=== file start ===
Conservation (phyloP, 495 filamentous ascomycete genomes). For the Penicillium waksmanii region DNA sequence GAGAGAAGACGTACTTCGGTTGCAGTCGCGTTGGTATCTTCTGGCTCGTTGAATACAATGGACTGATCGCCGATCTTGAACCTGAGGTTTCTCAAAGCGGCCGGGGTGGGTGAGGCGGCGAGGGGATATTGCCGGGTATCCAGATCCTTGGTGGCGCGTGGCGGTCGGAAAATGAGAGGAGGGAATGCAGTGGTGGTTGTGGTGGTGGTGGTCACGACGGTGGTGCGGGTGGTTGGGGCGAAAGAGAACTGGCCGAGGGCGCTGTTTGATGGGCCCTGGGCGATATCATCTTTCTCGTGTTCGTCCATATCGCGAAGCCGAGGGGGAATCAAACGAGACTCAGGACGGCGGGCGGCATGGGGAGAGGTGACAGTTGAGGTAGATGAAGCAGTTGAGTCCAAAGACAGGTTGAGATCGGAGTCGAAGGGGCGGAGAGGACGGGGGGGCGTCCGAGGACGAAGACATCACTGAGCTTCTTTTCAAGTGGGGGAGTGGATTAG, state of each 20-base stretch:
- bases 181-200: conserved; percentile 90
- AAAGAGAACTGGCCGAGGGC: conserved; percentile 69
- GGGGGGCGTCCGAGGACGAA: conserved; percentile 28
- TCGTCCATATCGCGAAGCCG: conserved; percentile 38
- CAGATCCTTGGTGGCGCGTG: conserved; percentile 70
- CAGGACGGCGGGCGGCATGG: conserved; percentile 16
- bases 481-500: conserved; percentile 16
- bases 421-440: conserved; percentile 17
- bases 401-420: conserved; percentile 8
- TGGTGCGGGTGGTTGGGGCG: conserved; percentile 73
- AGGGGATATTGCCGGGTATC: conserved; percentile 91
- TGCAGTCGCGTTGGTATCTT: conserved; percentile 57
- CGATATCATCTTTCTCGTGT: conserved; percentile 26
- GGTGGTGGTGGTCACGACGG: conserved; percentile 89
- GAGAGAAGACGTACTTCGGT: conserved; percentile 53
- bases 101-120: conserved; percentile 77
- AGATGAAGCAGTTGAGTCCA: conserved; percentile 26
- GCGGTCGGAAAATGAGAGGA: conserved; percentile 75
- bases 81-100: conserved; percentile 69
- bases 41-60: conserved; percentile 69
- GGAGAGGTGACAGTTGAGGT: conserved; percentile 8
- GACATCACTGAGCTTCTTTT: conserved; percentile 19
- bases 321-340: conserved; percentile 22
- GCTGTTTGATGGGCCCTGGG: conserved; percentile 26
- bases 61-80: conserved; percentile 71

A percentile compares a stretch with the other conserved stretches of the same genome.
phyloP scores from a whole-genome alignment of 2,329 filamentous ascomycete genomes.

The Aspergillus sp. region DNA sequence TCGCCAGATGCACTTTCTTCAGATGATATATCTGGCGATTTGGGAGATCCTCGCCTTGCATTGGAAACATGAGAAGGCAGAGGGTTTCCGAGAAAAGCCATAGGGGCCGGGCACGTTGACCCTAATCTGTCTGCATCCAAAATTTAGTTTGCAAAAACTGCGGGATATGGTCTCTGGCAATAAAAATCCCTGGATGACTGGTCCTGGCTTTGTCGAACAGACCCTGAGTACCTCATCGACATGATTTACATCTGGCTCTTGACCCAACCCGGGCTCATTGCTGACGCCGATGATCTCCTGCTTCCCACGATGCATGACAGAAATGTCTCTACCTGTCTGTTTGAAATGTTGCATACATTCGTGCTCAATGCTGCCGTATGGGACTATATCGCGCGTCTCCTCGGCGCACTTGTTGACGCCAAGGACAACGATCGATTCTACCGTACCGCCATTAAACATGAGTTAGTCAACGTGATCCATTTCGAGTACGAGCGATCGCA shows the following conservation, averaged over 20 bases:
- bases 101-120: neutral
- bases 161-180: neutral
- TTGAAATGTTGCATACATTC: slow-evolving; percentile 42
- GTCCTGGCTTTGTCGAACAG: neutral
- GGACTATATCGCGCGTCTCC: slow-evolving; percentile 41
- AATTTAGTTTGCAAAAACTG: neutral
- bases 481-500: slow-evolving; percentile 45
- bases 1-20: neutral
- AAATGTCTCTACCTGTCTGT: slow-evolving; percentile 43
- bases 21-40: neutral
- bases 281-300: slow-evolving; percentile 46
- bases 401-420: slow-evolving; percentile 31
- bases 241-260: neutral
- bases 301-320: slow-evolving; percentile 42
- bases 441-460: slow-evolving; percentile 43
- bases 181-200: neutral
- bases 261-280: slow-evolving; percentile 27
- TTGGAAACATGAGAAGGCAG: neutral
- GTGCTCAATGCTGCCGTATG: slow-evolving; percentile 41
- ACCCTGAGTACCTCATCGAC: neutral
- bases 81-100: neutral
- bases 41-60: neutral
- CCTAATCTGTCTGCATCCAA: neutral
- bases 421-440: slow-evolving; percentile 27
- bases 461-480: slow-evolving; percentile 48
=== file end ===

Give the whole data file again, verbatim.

Conservation (phyloP, 495 filamentous ascomycete genomes). For the Penicillium waksmanii region DNA sequence GAGAGAAGACGTACTTCGGTTGCAGTCGCGTTGGTATCTTCTGGCTCGTTGAATACAATGGACTGATCGCCGATCTTGAACCTGAGGTTTCTCAAAGCGGCCGGGGTGGGTGAGGCGGCGAGGGGATATTGCCGGGTATCCAGATCCTTGGTGGCGCGTGGCGGTCGGAAAATGAGAGGAGGGAATGCAGTGGTGGTTGTGGTGGTGGTGGTCACGACGGTGGTGCGGGTGGTTGGGGCGAAAGAGAACTGGCCGAGGGCGCTGTTTGATGGGCCCTGGGCGATATCATCTTTCTCGTGTTCGTCCATATCGCGAAGCCGAGGGGGAATCAAACGAGACTCAGGACGGCGGGCGGCATGGGGAGAGGTGACAGTTGAGGTAGATGAAGCAGTTGAGTCCAAAGACAGGTTGAGATCGGAGTCGAAGGGGCGGAGAGGACGGGGGGGCGTCCGAGGACGAAGACATCACTGAGCTTCTTTTCAAGTGGGGGAGTGGATTAG, state of each 20-base stretch:
- bases 181-200: conserved; percentile 90
- AAAGAGAACTGGCCGAGGGC: conserved; percentile 69
- GGGGGGCGTCCGAGGACGAA: conserved; percentile 28
- TCGTCCATATCGCGAAGCCG: conserved; percentile 38
- CAGATCCTTGGTGGCGCGTG: conserved; percentile 70
- CAGGACGGCGGGCGGCATGG: conserved; percentile 16
- bases 481-500: conserved; percentile 16
- bases 421-440: conserved; percentile 17
- bases 401-420: conserved; percentile 8
- TGGTGCGGGTGGTTGGGGCG: conserved; percentile 73
- AGGGGATATTGCCGGGTATC: conserved; percentile 91
- TGCAGTCGCGTTGGTATCTT: conserved; percentile 57
- CGATATCATCTTTCTCGTGT: conserved; percentile 26
- GGTGGTGGTGGTCACGACGG: conserved; percentile 89
- GAGAGAAGACGTACTTCGGT: conserved; percentile 53
- bases 101-120: conserved; percentile 77
- AGATGAAGCAGTTGAGTCCA: conserved; percentile 26
- GCGGTCGGAAAATGAGAGGA: conserved; percentile 75
- bases 81-100: conserved; percentile 69
- bases 41-60: conserved; percentile 69
- GGAGAGGTGACAGTTGAGGT: conserved; percentile 8
- GACATCACTGAGCTTCTTTT: conserved; percentile 19
- bases 321-340: conserved; percentile 22
- GCTGTTTGATGGGCCCTGGG: conserved; percentile 26
- bases 61-80: conserved; percentile 71

A percentile compares a stretch with the other conserved stretches of the same genome.
phyloP scores from a whole-genome alignment of 2,329 filamentous ascomycete genomes.

The Aspergillus sp. region DNA sequence TCGCCAGATGCACTTTCTTCAGATGATATATCTGGCGATTTGGGAGATCCTCGCCTTGCATTGGAAACATGAGAAGGCAGAGGGTTTCCGAGAAAAGCCATAGGGGCCGGGCACGTTGACCCTAATCTGTCTGCATCCAAAATTTAGTTTGCAAAAACTGCGGGATATGGTCTCTGGCAATAAAAATCCCTGGATGACTGGTCCTGGCTTTGTCGAACAGACCCTGAGTACCTCATCGACATGATTTACATCTGGCTCTTGACCCAACCCGGGCTCATTGCTGACGCCGATGATCTCCTGCTTCCCACGATGCATGACAGAAATGTCTCTACCTGTCTGTTTGAAATGTTGCATACATTCGTGCTCAATGCTGCCGTATGGGACTATATCGCGCGTCTCCTCGGCGCACTTGTTGACGCCAAGGACAACGATCGATTCTACCGTACCGCCATTAAACATGAGTTAGTCAACGTGATCCATTTCGAGTACGAGCGATCGCA shows the following conservation, averaged over 20 bases:
- bases 101-120: neutral
- bases 161-180: neutral
- TTGAAATGTTGCATACATTC: slow-evolving; percentile 42
- GTCCTGGCTTTGTCGAACAG: neutral
- GGACTATATCGCGCGTCTCC: slow-evolving; percentile 41
- AATTTAGTTTGCAAAAACTG: neutral
- bases 481-500: slow-evolving; percentile 45
- bases 1-20: neutral
- AAATGTCTCTACCTGTCTGT: slow-evolving; percentile 43
- bases 21-40: neutral
- bases 281-300: slow-evolving; percentile 46
- bases 401-420: slow-evolving; percentile 31
- bases 241-260: neutral
- bases 301-320: slow-evolving; percentile 42
- bases 441-460: slow-evolving; percentile 43
- bases 181-200: neutral
- bases 261-280: slow-evolving; percentile 27
- TTGGAAACATGAGAAGGCAG: neutral
- GTGCTCAATGCTGCCGTATG: slow-evolving; percentile 41
- ACCCTGAGTACCTCATCGAC: neutral
- bases 81-100: neutral
- bases 41-60: neutral
- CCTAATCTGTCTGCATCCAA: neutral
- bases 421-440: slow-evolving; percentile 27
- bases 461-480: slow-evolving; percentile 48